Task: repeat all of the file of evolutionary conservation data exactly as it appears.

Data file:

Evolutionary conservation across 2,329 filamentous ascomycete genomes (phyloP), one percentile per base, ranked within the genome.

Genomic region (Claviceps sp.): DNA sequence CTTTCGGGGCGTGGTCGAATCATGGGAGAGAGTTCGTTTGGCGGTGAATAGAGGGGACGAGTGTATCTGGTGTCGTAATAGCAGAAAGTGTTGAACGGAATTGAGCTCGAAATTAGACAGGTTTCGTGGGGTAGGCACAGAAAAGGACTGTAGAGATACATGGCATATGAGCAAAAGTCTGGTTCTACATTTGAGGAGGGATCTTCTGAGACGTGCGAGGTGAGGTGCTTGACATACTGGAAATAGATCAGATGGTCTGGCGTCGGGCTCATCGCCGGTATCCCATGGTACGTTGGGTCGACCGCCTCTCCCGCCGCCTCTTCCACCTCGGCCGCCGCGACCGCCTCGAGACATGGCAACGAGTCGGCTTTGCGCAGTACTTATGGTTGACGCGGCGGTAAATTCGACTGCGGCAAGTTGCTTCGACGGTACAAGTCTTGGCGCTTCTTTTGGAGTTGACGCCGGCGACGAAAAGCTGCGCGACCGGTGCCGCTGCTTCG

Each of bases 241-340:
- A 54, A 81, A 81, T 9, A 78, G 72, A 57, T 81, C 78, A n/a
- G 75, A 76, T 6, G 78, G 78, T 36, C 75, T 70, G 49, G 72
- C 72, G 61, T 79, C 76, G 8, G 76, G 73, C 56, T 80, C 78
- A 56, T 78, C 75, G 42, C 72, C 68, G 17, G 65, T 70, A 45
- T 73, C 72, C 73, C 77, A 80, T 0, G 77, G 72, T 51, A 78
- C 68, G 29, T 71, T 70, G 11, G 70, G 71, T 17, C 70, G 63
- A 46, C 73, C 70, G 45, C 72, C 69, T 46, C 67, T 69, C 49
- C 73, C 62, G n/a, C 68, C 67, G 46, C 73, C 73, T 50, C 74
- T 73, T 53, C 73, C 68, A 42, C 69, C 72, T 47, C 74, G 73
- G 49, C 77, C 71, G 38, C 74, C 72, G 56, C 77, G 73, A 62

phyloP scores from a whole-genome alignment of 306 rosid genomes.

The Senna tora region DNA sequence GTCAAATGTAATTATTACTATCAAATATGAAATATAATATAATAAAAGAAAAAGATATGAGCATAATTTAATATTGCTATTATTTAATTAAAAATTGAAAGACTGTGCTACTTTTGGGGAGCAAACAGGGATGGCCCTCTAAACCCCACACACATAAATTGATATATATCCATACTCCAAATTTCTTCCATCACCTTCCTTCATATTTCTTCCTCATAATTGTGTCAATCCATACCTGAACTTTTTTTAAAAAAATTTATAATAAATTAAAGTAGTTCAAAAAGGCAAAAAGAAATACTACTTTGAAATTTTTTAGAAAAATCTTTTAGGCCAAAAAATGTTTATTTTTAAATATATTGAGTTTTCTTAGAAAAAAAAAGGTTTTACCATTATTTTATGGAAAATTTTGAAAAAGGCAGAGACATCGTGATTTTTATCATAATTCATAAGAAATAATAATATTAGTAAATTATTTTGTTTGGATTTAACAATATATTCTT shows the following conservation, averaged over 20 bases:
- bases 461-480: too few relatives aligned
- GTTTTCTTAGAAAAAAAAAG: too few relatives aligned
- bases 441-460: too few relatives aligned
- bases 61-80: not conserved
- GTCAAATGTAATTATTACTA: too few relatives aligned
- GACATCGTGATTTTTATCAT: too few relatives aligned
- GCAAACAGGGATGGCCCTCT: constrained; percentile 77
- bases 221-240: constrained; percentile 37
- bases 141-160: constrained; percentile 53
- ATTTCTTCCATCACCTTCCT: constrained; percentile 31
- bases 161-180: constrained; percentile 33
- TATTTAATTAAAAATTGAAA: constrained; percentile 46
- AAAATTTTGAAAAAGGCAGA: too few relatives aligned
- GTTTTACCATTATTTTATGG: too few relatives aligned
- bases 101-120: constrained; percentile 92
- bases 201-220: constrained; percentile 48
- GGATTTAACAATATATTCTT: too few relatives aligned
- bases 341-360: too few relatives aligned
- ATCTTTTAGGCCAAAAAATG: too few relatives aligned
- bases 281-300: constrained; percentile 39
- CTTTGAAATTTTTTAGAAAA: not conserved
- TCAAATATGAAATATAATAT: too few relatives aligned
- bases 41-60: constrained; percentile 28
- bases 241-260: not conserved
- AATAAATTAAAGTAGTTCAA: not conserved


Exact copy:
Evolutionary conservation across 2,329 filamentous ascomycete genomes (phyloP), one percentile per base, ranked within the genome.

Genomic region (Claviceps sp.): DNA sequence CTTTCGGGGCGTGGTCGAATCATGGGAGAGAGTTCGTTTGGCGGTGAATAGAGGGGACGAGTGTATCTGGTGTCGTAATAGCAGAAAGTGTTGAACGGAATTGAGCTCGAAATTAGACAGGTTTCGTGGGGTAGGCACAGAAAAGGACTGTAGAGATACATGGCATATGAGCAAAAGTCTGGTTCTACATTTGAGGAGGGATCTTCTGAGACGTGCGAGGTGAGGTGCTTGACATACTGGAAATAGATCAGATGGTCTGGCGTCGGGCTCATCGCCGGTATCCCATGGTACGTTGGGTCGACCGCCTCTCCCGCCGCCTCTTCCACCTCGGCCGCCGCGACCGCCTCGAGACATGGCAACGAGTCGGCTTTGCGCAGTACTTATGGTTGACGCGGCGGTAAATTCGACTGCGGCAAGTTGCTTCGACGGTACAAGTCTTGGCGCTTCTTTTGGAGTTGACGCCGGCGACGAAAAGCTGCGCGACCGGTGCCGCTGCTTCG

Each of bases 241-340:
- A 54, A 81, A 81, T 9, A 78, G 72, A 57, T 81, C 78, A n/a
- G 75, A 76, T 6, G 78, G 78, T 36, C 75, T 70, G 49, G 72
- C 72, G 61, T 79, C 76, G 8, G 76, G 73, C 56, T 80, C 78
- A 56, T 78, C 75, G 42, C 72, C 68, G 17, G 65, T 70, A 45
- T 73, C 72, C 73, C 77, A 80, T 0, G 77, G 72, T 51, A 78
- C 68, G 29, T 71, T 70, G 11, G 70, G 71, T 17, C 70, G 63
- A 46, C 73, C 70, G 45, C 72, C 69, T 46, C 67, T 69, C 49
- C 73, C 62, G n/a, C 68, C 67, G 46, C 73, C 73, T 50, C 74
- T 73, T 53, C 73, C 68, A 42, C 69, C 72, T 47, C 74, G 73
- G 49, C 77, C 71, G 38, C 74, C 72, G 56, C 77, G 73, A 62

phyloP scores from a whole-genome alignment of 306 rosid genomes.

The Senna tora region DNA sequence GTCAAATGTAATTATTACTATCAAATATGAAATATAATATAATAAAAGAAAAAGATATGAGCATAATTTAATATTGCTATTATTTAATTAAAAATTGAAAGACTGTGCTACTTTTGGGGAGCAAACAGGGATGGCCCTCTAAACCCCACACACATAAATTGATATATATCCATACTCCAAATTTCTTCCATCACCTTCCTTCATATTTCTTCCTCATAATTGTGTCAATCCATACCTGAACTTTTTTTAAAAAAATTTATAATAAATTAAAGTAGTTCAAAAAGGCAAAAAGAAATACTACTTTGAAATTTTTTAGAAAAATCTTTTAGGCCAAAAAATGTTTATTTTTAAATATATTGAGTTTTCTTAGAAAAAAAAAGGTTTTACCATTATTTTATGGAAAATTTTGAAAAAGGCAGAGACATCGTGATTTTTATCATAATTCATAAGAAATAATAATATTAGTAAATTATTTTGTTTGGATTTAACAATATATTCTT shows the following conservation, averaged over 20 bases:
- bases 461-480: too few relatives aligned
- GTTTTCTTAGAAAAAAAAAG: too few relatives aligned
- bases 441-460: too few relatives aligned
- bases 61-80: not conserved
- GTCAAATGTAATTATTACTA: too few relatives aligned
- GACATCGTGATTTTTATCAT: too few relatives aligned
- GCAAACAGGGATGGCCCTCT: constrained; percentile 77
- bases 221-240: constrained; percentile 37
- bases 141-160: constrained; percentile 53
- ATTTCTTCCATCACCTTCCT: constrained; percentile 31
- bases 161-180: constrained; percentile 33
- TATTTAATTAAAAATTGAAA: constrained; percentile 46
- AAAATTTTGAAAAAGGCAGA: too few relatives aligned
- GTTTTACCATTATTTTATGG: too few relatives aligned
- bases 101-120: constrained; percentile 92
- bases 201-220: constrained; percentile 48
- GGATTTAACAATATATTCTT: too few relatives aligned
- bases 341-360: too few relatives aligned
- ATCTTTTAGGCCAAAAAATG: too few relatives aligned
- bases 281-300: constrained; percentile 39
- CTTTGAAATTTTTTAGAAAA: not conserved
- TCAAATATGAAATATAATAT: too few relatives aligned
- bases 41-60: constrained; percentile 28
- bases 241-260: not conserved
- AATAAATTAAAGTAGTTCAA: not conserved